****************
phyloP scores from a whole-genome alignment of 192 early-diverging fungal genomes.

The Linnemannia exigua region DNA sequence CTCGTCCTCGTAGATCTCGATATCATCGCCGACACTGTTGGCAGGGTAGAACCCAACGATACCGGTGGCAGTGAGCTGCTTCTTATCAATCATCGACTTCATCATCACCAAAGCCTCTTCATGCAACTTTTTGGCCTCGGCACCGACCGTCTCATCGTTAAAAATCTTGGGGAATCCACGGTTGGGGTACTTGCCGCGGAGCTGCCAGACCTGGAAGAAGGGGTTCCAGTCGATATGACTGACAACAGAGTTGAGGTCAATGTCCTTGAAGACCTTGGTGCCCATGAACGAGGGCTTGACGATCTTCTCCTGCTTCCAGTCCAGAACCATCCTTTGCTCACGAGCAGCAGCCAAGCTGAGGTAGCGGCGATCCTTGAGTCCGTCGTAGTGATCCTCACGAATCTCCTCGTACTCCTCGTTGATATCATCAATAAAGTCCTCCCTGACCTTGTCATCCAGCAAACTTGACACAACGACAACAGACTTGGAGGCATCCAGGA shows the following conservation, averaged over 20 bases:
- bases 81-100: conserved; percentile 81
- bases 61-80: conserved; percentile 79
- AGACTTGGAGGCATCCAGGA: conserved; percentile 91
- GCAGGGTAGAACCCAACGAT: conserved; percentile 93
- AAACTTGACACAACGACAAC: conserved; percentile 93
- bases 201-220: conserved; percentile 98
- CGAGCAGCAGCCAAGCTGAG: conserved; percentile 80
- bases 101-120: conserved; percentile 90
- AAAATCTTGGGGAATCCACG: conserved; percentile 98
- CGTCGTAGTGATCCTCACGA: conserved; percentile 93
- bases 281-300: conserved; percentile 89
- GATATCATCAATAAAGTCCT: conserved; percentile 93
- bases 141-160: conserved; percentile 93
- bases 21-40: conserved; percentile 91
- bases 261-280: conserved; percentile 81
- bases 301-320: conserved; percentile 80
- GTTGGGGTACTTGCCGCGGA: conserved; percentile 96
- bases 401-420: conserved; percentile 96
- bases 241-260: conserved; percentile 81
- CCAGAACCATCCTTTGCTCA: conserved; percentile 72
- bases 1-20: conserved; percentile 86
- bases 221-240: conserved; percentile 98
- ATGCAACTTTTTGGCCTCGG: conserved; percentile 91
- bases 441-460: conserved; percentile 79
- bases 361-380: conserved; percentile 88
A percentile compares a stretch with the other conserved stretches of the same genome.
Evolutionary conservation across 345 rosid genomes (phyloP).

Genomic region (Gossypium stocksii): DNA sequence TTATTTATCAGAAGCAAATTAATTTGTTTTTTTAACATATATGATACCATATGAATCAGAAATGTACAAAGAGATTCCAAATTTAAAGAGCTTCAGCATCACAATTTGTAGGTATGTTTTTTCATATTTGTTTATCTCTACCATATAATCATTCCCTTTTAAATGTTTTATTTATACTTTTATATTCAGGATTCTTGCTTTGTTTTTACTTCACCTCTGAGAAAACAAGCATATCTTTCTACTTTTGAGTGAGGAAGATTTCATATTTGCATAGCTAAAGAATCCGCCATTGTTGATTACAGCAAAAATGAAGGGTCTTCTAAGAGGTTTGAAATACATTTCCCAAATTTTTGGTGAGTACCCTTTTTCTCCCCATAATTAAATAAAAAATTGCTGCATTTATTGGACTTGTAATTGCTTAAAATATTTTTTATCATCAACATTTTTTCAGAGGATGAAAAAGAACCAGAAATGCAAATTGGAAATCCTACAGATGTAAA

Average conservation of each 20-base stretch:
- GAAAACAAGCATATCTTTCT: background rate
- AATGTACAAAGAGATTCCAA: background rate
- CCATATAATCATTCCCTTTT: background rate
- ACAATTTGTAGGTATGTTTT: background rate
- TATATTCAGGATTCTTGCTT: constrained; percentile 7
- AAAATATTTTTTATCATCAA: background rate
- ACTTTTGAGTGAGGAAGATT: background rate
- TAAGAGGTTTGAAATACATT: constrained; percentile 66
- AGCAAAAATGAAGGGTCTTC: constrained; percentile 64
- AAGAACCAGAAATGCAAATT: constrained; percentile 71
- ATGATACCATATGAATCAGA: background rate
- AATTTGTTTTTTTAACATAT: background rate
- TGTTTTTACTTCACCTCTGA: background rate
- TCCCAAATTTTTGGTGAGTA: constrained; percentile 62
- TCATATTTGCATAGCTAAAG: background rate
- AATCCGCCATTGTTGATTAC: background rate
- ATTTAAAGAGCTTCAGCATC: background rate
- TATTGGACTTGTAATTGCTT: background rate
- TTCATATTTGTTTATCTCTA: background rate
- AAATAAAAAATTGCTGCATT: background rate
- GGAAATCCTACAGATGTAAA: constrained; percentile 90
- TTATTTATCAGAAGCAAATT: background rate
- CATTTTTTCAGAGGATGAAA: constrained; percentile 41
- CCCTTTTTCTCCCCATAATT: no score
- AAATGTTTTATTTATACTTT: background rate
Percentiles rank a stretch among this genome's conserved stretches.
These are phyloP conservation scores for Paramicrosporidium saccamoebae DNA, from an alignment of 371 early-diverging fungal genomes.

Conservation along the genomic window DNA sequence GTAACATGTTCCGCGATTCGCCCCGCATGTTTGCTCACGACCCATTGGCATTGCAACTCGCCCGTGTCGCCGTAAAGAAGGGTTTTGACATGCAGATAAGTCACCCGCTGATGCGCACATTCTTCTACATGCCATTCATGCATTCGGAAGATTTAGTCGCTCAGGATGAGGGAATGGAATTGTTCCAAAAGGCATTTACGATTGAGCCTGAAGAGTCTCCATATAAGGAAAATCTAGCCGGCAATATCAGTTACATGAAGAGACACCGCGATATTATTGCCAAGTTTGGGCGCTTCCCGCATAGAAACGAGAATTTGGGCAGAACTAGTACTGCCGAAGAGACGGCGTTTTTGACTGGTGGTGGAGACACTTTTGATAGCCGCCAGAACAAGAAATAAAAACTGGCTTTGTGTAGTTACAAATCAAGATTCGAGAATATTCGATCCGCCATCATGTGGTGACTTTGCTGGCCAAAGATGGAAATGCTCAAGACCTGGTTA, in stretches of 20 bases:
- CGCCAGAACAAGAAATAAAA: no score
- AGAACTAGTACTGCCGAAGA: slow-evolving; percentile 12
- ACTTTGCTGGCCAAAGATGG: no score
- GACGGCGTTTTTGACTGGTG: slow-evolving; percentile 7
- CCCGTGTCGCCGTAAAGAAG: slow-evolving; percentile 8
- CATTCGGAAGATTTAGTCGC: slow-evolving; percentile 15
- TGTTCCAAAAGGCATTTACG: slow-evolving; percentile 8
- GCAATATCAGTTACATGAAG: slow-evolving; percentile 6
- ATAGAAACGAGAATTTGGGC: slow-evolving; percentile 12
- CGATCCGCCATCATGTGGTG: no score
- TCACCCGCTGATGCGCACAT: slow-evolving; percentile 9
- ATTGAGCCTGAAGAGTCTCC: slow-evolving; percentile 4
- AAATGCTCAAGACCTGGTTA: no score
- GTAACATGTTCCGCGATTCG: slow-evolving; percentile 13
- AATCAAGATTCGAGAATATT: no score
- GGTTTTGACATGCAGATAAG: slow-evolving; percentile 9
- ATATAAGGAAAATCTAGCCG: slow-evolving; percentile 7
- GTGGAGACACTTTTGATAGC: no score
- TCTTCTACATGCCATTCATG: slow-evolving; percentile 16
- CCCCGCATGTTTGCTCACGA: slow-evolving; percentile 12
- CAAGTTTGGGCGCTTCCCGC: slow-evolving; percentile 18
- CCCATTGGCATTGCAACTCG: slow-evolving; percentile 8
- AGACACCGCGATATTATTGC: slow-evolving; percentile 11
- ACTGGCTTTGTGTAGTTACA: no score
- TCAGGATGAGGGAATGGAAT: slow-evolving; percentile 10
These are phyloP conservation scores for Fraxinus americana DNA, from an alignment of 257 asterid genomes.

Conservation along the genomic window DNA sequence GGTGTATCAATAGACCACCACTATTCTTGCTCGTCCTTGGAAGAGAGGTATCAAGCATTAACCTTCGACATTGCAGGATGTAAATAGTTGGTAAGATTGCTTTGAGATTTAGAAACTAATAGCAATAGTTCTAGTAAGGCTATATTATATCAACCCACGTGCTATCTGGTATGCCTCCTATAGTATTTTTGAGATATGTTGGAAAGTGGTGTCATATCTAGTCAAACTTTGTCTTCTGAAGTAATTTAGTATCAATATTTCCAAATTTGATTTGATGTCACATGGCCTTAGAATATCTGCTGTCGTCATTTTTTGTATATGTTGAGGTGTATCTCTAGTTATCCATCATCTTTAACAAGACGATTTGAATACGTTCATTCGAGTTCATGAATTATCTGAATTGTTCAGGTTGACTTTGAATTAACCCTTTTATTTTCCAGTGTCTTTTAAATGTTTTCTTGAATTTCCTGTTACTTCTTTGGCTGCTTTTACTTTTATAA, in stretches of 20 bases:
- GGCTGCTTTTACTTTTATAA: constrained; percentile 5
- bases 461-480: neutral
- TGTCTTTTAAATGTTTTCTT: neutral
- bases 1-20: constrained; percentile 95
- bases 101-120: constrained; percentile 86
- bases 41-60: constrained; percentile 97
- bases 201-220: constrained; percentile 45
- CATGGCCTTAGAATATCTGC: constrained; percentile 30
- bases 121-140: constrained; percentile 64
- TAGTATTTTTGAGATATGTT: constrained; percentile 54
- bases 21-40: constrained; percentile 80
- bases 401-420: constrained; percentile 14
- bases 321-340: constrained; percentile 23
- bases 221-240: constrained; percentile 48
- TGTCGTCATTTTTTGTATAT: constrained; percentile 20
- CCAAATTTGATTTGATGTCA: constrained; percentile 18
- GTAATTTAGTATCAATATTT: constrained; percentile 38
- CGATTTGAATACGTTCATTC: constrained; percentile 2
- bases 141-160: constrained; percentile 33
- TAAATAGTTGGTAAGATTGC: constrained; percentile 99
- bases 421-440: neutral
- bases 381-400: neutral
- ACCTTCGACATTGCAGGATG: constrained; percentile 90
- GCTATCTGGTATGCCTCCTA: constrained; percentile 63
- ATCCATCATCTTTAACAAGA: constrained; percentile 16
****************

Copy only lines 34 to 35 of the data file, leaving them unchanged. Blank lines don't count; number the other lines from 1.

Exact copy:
- CCATATAATCATTCCCTTTT: background rate
- ACAATTTGTAGGTATGTTTT: background rate